FIG. 4 illustrates a portion of memory 207 for storing the caller's attribute and message details information. In accordance with the invention, memory blocks 401, 403 and 405 are allocated for storing the first attribute, second attribute and message details information, respectively. Memory segments, denoted I, J and K, are defined in each block such that the ensemble of segments I across the blocks corresponds to a first message; the ensemble of segments J thereacross corresponds to a second message; and the ensemble of segments K thereacross corresponds to a third message.

In this illustration, the message being recorded is preceded by two earlier messages. The data representing the name attribute of the first message (in this instance "Bob") is stored in segment I of memory block 401. The data representing the name attribute of the second message ("Alex") is stored in segment J of the same block. The above name attribute data representing "Mary" is stored in segment K of same.

After step 309, upon detecting by operating circuitry 203 silence following the first attribute response, "Mary.", processor 205 at step 311 announces the pre-recorded, second attribute question in a synthesized voice, "What is this call about?" In response to such a question, the caller in this example answers, "Home insurance." In the manner described above, the audio signal representing the call purpose attribute of the message is received and digitized, as indicated at step 313. Similarly, the resulting digital data representing "Home insurance" at step 315 is stored in segment K of memory block 403. As mentioned before, block 403 corresponds to the second, call purpose attribute of a message. In this instance, the data representing the call purpose attribute of the first message (in this instance "Homework") and that of the second message ("Auto repair") are stored in segments I and J of memory block 403, respectively.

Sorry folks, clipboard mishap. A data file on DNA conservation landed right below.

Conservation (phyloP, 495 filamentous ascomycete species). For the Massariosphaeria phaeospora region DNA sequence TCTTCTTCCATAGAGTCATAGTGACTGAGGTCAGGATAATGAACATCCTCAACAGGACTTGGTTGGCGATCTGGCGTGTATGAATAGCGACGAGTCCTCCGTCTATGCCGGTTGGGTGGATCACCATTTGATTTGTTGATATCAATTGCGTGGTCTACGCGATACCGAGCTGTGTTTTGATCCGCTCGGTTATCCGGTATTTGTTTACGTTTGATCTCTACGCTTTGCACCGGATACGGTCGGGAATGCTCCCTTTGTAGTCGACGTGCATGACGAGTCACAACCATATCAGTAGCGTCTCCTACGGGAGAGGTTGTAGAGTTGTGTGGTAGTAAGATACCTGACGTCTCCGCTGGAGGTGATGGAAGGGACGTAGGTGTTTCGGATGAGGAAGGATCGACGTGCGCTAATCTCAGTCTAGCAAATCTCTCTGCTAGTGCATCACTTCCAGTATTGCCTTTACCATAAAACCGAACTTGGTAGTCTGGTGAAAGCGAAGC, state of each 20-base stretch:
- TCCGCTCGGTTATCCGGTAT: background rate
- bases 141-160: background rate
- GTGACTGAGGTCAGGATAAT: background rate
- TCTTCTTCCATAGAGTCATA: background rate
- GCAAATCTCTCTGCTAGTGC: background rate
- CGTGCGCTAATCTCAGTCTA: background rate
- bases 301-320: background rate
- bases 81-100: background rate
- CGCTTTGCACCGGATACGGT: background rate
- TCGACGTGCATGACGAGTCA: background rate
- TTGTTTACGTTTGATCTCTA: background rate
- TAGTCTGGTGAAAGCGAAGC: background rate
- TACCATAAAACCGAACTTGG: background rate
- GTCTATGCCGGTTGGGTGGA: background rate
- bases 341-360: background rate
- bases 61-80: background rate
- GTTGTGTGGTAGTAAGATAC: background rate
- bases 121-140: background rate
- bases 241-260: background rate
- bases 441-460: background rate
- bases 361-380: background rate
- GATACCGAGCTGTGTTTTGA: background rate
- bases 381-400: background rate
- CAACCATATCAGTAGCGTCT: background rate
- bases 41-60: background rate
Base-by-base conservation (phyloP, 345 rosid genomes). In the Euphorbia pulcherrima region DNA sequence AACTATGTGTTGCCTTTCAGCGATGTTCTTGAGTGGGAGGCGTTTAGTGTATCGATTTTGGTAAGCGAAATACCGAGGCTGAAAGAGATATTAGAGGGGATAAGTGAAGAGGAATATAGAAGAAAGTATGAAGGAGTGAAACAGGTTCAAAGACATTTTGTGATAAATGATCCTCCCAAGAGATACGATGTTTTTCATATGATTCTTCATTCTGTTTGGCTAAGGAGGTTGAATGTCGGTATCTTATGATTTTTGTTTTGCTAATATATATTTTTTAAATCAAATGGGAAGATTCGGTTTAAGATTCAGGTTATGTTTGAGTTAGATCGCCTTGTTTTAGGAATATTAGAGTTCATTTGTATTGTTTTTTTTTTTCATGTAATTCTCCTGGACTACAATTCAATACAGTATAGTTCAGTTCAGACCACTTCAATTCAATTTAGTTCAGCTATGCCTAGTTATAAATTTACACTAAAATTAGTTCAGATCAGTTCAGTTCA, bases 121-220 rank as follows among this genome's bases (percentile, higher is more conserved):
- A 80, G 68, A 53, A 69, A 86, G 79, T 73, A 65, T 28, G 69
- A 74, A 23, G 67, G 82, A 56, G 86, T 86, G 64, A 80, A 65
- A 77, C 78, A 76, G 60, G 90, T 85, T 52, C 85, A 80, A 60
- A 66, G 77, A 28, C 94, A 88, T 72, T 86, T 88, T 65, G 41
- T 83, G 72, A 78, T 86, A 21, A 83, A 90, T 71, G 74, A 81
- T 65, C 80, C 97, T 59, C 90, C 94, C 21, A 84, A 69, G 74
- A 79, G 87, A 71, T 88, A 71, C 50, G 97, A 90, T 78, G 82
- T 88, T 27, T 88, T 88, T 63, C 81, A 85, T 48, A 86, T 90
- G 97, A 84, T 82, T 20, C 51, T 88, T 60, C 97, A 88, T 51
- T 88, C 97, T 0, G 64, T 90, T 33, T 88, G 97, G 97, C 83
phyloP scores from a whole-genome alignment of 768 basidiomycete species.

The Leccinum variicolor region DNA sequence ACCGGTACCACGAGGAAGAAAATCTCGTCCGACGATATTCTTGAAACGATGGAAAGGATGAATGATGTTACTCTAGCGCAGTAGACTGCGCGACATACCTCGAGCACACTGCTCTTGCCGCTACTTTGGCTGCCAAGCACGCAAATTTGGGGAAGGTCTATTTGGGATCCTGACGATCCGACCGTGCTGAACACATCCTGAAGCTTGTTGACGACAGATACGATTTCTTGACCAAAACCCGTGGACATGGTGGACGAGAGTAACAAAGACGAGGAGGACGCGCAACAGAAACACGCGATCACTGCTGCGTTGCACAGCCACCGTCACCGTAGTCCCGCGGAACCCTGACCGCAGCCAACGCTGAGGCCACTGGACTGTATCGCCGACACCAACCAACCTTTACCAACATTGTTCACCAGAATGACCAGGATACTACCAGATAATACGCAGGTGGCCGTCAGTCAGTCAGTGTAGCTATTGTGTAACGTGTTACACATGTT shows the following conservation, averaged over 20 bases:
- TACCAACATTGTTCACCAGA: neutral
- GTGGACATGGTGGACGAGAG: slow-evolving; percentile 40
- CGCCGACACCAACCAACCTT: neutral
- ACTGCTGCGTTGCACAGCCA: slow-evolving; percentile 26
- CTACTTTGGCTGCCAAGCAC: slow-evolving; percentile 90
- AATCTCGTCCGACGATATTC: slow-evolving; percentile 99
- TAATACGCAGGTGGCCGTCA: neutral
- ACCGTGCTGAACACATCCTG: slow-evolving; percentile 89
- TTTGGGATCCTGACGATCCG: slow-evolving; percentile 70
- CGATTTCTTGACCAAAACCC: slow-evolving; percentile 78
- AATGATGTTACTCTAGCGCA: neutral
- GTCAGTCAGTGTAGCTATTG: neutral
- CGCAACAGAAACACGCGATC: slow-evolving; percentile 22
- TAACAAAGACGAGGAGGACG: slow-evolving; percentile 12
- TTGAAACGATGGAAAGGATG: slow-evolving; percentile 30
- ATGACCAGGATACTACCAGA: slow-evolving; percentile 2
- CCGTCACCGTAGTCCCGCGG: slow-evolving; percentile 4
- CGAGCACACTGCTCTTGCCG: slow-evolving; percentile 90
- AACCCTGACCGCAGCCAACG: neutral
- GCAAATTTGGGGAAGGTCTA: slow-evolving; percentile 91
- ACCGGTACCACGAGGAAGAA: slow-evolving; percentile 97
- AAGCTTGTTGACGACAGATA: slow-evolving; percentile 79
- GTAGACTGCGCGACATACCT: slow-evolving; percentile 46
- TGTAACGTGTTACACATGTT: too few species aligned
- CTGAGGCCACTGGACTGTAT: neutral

Again, upon detecting by operating circuitry 203 silence following the second attribute response, processor 205 at step 317 announces the pre-recorded message details prompt in a synthesized voice, "Please leave the details of the message now." In response to such a prompt, the caller in this example utters the message details, denoted MD #3. In the manner described above, the audio signal representing MD #3 is received and digitized, as indicated at step 319. Similarly, the resulting digital data representing MD #3 is stored in segment K of memory block 405, as indicated at step 321. As mentioned before, block 405 corresponds to the details of a message. In this instance, the data representing the message details of the first message, denoted MD #1, and that of second message, denoted MD #2, are stored in segments I and J of memory block 405, respectively. It should be noted at this point that each memory segment of block 405 is allocated more memory space than that of block 401 or block 403, in anticipation of a larger amount of data to be stored there. However, the actual memory allocation may be fixed or dynamic.

Additional messages, if any, subsequent to the current message are similarly saved by system 100 in accordance with routine 300. The total number of messages thus saved by system 100 is indicated by display 113a (e.g., a conventional seven-segment display or liquid crystal display (LCD)) connected to operating circuitry 203. In this instance, display 113a shows a numeral "3", indicating that three messages (i.e., Bob's, Alex's and Mary's) have been saved by system 100. Display 113b, structurally similar to display 113a, identifies the current message ready to be retrieved. In this instance, display 113b displays a numeral "1", indicating that the first message is ready to be retrieved.